by Lauren Winchester
Hans Castorp saw his hand
laid bare to bones in that machine.
An X-ray so-called, it showed
the future of decay. How it ate
the flesh and left the scaffolding
on display. His ring remained,
hanging loose and black along
a line of white.
A round little hill, the body,
a mass of guts and stuff
unglamorous. I like the body
in art only where it can stay
and stay constant.
I have a thing for the grotesque.
The gnarled, aching
hand. One lunatic has it wrapped
around another’s neck. Sometimes
the edge of ugly dulls with age,
becomes soft and sought out: like babies
probing for a wrinkled neck
with fat, fat fingers on hands.
I’d like a deformed ghost
for a friend—maybe
Richard III, so rudely stamped.
Would the dogs still bark?
Would he walk with a halt?
Would his hands be heavy with rings?
We could compare our ugly:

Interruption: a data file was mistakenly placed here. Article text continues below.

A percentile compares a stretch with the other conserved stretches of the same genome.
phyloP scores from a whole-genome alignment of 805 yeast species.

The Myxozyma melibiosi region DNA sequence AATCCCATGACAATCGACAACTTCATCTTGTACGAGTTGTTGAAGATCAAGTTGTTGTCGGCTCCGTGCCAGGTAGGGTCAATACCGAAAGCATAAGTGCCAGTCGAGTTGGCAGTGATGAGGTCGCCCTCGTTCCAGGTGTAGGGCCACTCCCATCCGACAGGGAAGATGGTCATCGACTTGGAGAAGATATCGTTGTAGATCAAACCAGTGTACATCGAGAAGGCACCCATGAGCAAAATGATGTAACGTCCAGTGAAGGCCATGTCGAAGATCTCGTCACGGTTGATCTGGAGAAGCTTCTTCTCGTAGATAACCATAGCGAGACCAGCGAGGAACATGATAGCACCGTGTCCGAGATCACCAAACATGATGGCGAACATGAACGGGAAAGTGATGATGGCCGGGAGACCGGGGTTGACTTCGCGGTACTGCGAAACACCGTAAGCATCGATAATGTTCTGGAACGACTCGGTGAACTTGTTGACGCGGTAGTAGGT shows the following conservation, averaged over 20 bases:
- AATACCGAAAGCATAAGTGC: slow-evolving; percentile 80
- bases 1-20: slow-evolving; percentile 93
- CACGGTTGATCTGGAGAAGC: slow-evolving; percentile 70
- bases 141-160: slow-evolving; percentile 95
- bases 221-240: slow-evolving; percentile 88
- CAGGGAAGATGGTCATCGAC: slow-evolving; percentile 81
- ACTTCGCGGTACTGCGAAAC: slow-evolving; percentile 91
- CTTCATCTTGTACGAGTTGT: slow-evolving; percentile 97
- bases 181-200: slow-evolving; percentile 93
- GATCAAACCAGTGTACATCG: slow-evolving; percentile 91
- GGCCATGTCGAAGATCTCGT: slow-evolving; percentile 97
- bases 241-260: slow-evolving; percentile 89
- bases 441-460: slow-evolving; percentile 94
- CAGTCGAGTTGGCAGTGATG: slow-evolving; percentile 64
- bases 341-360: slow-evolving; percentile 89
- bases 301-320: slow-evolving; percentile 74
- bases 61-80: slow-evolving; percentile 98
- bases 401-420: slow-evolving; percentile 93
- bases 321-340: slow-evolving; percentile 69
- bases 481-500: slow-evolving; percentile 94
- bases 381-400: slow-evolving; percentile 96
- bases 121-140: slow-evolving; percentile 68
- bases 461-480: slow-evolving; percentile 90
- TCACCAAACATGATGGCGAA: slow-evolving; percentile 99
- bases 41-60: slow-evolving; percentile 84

I have a crooked bottom tooth,
and what’s more I’m selfish,
petty and cruel. What about you?
A good game, but not as fun
as the one where I try to guess
what it’s like to be immaterial—
what it’s like to see your hands
but not feel them.
El Greco painted a man
and showed the hilt of a gold
sword and the spread of a pale
hand. Everything elongated,
even his head. When I die,
paint me in his style. Every
wrinkle a rivulet in a face
like a satin cloak; every finger
gleaming with rings; every
Lauren Winchester is an MFA student at Johns Hopkins University.
Art: Hands, 16th Century by Erasmus of Rotterdam